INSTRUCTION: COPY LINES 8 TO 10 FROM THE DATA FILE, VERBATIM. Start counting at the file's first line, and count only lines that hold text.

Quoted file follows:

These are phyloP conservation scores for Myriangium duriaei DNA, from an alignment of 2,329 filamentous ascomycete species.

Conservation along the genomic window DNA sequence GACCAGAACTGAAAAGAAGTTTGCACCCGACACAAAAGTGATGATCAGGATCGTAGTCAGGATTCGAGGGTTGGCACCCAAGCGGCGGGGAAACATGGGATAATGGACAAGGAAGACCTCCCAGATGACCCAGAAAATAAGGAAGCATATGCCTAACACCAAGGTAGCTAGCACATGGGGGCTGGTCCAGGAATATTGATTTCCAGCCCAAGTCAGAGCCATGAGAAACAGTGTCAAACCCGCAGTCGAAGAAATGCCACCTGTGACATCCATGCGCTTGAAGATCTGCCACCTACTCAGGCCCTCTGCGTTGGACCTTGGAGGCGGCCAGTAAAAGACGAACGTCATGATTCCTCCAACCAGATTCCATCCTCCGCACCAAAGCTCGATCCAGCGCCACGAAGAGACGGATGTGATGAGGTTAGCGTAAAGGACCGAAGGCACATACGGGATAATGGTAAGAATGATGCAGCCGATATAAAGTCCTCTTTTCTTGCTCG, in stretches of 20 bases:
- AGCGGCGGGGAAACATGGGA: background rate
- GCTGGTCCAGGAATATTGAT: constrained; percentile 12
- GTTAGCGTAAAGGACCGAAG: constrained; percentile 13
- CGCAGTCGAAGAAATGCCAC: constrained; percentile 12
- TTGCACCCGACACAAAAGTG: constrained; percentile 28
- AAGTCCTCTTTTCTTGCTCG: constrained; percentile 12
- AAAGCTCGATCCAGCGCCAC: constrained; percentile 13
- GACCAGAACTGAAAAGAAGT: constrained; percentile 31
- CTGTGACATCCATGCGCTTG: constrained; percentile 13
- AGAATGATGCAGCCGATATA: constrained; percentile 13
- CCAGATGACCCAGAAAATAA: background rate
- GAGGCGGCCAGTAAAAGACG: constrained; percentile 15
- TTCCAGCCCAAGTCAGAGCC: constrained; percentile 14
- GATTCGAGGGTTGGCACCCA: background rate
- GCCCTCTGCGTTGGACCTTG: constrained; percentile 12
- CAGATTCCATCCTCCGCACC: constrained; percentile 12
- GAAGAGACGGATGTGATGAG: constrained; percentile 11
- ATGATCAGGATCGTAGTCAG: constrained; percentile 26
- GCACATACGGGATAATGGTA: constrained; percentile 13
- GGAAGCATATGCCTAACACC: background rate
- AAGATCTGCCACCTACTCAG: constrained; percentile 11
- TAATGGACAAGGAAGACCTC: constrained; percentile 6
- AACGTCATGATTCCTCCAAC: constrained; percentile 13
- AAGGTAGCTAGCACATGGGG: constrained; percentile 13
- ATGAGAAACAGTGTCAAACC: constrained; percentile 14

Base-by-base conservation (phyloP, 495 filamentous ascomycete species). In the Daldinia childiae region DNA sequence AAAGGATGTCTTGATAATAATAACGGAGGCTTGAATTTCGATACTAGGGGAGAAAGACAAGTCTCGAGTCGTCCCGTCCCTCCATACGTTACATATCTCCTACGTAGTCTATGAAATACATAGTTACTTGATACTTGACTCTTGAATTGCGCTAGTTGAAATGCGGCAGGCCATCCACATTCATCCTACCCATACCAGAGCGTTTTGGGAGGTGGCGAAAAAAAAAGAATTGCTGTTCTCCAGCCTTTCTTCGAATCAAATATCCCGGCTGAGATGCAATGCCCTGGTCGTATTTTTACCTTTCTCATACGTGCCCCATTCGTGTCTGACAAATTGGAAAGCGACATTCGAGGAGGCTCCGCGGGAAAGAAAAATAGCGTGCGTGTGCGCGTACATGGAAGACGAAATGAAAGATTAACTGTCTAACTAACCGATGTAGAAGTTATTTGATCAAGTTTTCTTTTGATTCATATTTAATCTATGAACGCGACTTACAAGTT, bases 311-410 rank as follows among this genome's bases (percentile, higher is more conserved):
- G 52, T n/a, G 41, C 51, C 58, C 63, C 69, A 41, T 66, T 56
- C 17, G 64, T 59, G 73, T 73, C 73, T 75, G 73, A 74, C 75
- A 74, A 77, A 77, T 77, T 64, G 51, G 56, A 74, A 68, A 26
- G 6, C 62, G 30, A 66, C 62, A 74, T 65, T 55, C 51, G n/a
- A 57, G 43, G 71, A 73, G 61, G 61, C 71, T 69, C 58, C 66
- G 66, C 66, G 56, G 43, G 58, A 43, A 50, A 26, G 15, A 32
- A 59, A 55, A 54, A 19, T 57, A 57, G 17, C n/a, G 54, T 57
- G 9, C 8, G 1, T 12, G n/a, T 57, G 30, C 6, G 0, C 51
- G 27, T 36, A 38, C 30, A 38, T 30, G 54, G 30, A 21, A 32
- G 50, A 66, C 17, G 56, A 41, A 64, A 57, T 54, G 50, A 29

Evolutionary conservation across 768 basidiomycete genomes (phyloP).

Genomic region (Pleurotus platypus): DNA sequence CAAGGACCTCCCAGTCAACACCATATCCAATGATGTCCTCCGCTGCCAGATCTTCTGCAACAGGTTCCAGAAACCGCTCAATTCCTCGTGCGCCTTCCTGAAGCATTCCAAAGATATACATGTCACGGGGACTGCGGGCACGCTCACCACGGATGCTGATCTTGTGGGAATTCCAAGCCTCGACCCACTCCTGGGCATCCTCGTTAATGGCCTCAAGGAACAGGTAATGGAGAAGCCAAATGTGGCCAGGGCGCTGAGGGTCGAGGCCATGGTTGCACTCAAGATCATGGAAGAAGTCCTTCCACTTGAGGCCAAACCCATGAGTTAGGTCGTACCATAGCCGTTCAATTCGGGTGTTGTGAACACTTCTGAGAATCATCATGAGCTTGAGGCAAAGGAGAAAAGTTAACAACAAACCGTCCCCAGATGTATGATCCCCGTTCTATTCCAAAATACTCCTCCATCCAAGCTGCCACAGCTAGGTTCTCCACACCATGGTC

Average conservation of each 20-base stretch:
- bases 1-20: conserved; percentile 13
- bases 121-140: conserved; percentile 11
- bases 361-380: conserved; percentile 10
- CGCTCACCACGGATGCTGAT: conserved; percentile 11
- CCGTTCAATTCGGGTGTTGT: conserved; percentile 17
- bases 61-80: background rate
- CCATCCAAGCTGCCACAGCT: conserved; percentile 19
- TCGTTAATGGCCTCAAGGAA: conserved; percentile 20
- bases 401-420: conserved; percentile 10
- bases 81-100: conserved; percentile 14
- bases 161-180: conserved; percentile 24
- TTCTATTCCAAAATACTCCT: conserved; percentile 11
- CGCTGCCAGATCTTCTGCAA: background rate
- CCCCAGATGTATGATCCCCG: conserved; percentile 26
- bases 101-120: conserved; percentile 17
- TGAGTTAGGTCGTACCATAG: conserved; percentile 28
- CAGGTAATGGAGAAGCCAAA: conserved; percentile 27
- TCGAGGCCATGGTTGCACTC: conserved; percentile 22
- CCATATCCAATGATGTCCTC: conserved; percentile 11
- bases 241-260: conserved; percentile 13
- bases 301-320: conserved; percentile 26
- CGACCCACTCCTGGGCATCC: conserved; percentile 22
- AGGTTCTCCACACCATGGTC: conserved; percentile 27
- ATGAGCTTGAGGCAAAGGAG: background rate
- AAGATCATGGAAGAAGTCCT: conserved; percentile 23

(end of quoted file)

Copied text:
- AAGTCCTCTTTTCTTGCTCG: constrained; percentile 12
- AAAGCTCGATCCAGCGCCAC: constrained; percentile 13
- GACCAGAACTGAAAAGAAGT: constrained; percentile 31